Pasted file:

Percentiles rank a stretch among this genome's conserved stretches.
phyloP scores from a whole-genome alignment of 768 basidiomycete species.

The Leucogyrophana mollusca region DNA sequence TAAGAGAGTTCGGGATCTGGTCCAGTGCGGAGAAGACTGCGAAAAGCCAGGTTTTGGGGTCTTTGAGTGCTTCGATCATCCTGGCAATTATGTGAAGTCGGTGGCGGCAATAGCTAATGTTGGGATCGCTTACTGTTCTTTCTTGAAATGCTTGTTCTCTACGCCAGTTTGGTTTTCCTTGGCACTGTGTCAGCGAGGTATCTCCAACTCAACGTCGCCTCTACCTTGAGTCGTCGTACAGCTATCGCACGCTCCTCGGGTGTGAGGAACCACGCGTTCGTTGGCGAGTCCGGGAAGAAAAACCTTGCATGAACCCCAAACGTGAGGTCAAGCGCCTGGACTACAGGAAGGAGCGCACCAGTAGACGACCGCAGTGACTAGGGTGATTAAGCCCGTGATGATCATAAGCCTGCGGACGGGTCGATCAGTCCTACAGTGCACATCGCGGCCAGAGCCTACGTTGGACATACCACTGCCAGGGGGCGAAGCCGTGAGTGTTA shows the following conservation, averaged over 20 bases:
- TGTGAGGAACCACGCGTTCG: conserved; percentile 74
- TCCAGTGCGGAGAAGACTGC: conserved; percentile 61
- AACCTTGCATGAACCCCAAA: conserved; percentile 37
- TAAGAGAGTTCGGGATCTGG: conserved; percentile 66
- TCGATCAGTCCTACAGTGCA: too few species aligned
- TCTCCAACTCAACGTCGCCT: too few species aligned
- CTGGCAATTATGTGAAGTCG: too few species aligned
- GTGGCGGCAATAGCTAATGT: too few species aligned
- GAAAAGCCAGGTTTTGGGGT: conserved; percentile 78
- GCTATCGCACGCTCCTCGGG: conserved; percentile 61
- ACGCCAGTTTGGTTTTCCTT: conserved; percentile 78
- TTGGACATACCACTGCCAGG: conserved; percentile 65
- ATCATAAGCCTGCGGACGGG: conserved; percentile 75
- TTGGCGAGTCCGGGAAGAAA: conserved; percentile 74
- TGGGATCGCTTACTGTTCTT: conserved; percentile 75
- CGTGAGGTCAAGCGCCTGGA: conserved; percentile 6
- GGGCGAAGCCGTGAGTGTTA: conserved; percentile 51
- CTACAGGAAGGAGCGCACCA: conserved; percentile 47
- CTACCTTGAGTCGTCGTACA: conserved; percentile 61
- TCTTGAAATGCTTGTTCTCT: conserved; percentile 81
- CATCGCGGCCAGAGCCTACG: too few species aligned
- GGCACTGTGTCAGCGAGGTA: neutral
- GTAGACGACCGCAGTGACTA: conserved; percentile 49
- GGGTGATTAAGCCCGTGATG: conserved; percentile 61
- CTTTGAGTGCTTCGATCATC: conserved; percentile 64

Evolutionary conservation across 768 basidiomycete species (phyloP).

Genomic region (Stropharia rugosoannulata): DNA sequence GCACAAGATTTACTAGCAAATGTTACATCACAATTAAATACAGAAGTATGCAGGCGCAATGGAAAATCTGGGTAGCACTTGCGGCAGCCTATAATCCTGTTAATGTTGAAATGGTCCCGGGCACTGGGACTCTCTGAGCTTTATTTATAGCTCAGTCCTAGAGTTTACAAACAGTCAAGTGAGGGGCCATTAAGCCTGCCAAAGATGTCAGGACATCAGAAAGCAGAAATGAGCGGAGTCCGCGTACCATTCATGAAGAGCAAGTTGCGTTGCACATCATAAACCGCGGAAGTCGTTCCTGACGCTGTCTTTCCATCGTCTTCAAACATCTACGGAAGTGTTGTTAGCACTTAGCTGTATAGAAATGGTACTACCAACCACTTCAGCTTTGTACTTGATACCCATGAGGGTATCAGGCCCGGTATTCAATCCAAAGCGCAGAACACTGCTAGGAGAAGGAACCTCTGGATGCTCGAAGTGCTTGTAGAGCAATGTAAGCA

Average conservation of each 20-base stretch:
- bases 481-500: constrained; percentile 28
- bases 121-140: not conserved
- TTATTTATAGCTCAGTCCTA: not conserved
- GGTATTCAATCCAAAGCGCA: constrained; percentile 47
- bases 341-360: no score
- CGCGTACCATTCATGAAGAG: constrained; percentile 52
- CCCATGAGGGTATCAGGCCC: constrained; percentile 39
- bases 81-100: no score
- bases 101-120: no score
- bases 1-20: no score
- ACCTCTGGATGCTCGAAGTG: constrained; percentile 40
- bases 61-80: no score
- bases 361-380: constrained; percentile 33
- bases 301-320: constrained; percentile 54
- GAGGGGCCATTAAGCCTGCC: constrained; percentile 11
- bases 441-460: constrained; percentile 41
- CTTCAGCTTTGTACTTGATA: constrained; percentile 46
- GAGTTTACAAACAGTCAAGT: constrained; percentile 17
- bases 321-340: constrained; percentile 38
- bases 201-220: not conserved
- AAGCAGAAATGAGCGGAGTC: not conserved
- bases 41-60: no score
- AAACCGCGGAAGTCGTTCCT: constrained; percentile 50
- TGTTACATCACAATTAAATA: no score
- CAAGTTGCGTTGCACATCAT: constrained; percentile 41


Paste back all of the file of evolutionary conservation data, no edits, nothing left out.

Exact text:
Percentiles rank a stretch among this genome's conserved stretches.
phyloP scores from a whole-genome alignment of 768 basidiomycete species.

The Leucogyrophana mollusca region DNA sequence TAAGAGAGTTCGGGATCTGGTCCAGTGCGGAGAAGACTGCGAAAAGCCAGGTTTTGGGGTCTTTGAGTGCTTCGATCATCCTGGCAATTATGTGAAGTCGGTGGCGGCAATAGCTAATGTTGGGATCGCTTACTGTTCTTTCTTGAAATGCTTGTTCTCTACGCCAGTTTGGTTTTCCTTGGCACTGTGTCAGCGAGGTATCTCCAACTCAACGTCGCCTCTACCTTGAGTCGTCGTACAGCTATCGCACGCTCCTCGGGTGTGAGGAACCACGCGTTCGTTGGCGAGTCCGGGAAGAAAAACCTTGCATGAACCCCAAACGTGAGGTCAAGCGCCTGGACTACAGGAAGGAGCGCACCAGTAGACGACCGCAGTGACTAGGGTGATTAAGCCCGTGATGATCATAAGCCTGCGGACGGGTCGATCAGTCCTACAGTGCACATCGCGGCCAGAGCCTACGTTGGACATACCACTGCCAGGGGGCGAAGCCGTGAGTGTTA shows the following conservation, averaged over 20 bases:
- TGTGAGGAACCACGCGTTCG: conserved; percentile 74
- TCCAGTGCGGAGAAGACTGC: conserved; percentile 61
- AACCTTGCATGAACCCCAAA: conserved; percentile 37
- TAAGAGAGTTCGGGATCTGG: conserved; percentile 66
- TCGATCAGTCCTACAGTGCA: too few species aligned
- TCTCCAACTCAACGTCGCCT: too few species aligned
- CTGGCAATTATGTGAAGTCG: too few species aligned
- GTGGCGGCAATAGCTAATGT: too few species aligned
- GAAAAGCCAGGTTTTGGGGT: conserved; percentile 78
- GCTATCGCACGCTCCTCGGG: conserved; percentile 61
- ACGCCAGTTTGGTTTTCCTT: conserved; percentile 78
- TTGGACATACCACTGCCAGG: conserved; percentile 65
- ATCATAAGCCTGCGGACGGG: conserved; percentile 75
- TTGGCGAGTCCGGGAAGAAA: conserved; percentile 74
- TGGGATCGCTTACTGTTCTT: conserved; percentile 75
- CGTGAGGTCAAGCGCCTGGA: conserved; percentile 6
- GGGCGAAGCCGTGAGTGTTA: conserved; percentile 51
- CTACAGGAAGGAGCGCACCA: conserved; percentile 47
- CTACCTTGAGTCGTCGTACA: conserved; percentile 61
- TCTTGAAATGCTTGTTCTCT: conserved; percentile 81
- CATCGCGGCCAGAGCCTACG: too few species aligned
- GGCACTGTGTCAGCGAGGTA: neutral
- GTAGACGACCGCAGTGACTA: conserved; percentile 49
- GGGTGATTAAGCCCGTGATG: conserved; percentile 61
- CTTTGAGTGCTTCGATCATC: conserved; percentile 64

Evolutionary conservation across 768 basidiomycete species (phyloP).

Genomic region (Stropharia rugosoannulata): DNA sequence GCACAAGATTTACTAGCAAATGTTACATCACAATTAAATACAGAAGTATGCAGGCGCAATGGAAAATCTGGGTAGCACTTGCGGCAGCCTATAATCCTGTTAATGTTGAAATGGTCCCGGGCACTGGGACTCTCTGAGCTTTATTTATAGCTCAGTCCTAGAGTTTACAAACAGTCAAGTGAGGGGCCATTAAGCCTGCCAAAGATGTCAGGACATCAGAAAGCAGAAATGAGCGGAGTCCGCGTACCATTCATGAAGAGCAAGTTGCGTTGCACATCATAAACCGCGGAAGTCGTTCCTGACGCTGTCTTTCCATCGTCTTCAAACATCTACGGAAGTGTTGTTAGCACTTAGCTGTATAGAAATGGTACTACCAACCACTTCAGCTTTGTACTTGATACCCATGAGGGTATCAGGCCCGGTATTCAATCCAAAGCGCAGAACACTGCTAGGAGAAGGAACCTCTGGATGCTCGAAGTGCTTGTAGAGCAATGTAAGCA

Average conservation of each 20-base stretch:
- bases 481-500: constrained; percentile 28
- bases 121-140: not conserved
- TTATTTATAGCTCAGTCCTA: not conserved
- GGTATTCAATCCAAAGCGCA: constrained; percentile 47
- bases 341-360: no score
- CGCGTACCATTCATGAAGAG: constrained; percentile 52
- CCCATGAGGGTATCAGGCCC: constrained; percentile 39
- bases 81-100: no score
- bases 101-120: no score
- bases 1-20: no score
- ACCTCTGGATGCTCGAAGTG: constrained; percentile 40
- bases 61-80: no score
- bases 361-380: constrained; percentile 33
- bases 301-320: constrained; percentile 54
- GAGGGGCCATTAAGCCTGCC: constrained; percentile 11
- bases 441-460: constrained; percentile 41
- CTTCAGCTTTGTACTTGATA: constrained; percentile 46
- GAGTTTACAAACAGTCAAGT: constrained; percentile 17
- bases 321-340: constrained; percentile 38
- bases 201-220: not conserved
- AAGCAGAAATGAGCGGAGTC: not conserved
- bases 41-60: no score
- AAACCGCGGAAGTCGTTCCT: constrained; percentile 50
- TGTTACATCACAATTAAATA: no score
- CAAGTTGCGTTGCACATCAT: constrained; percentile 41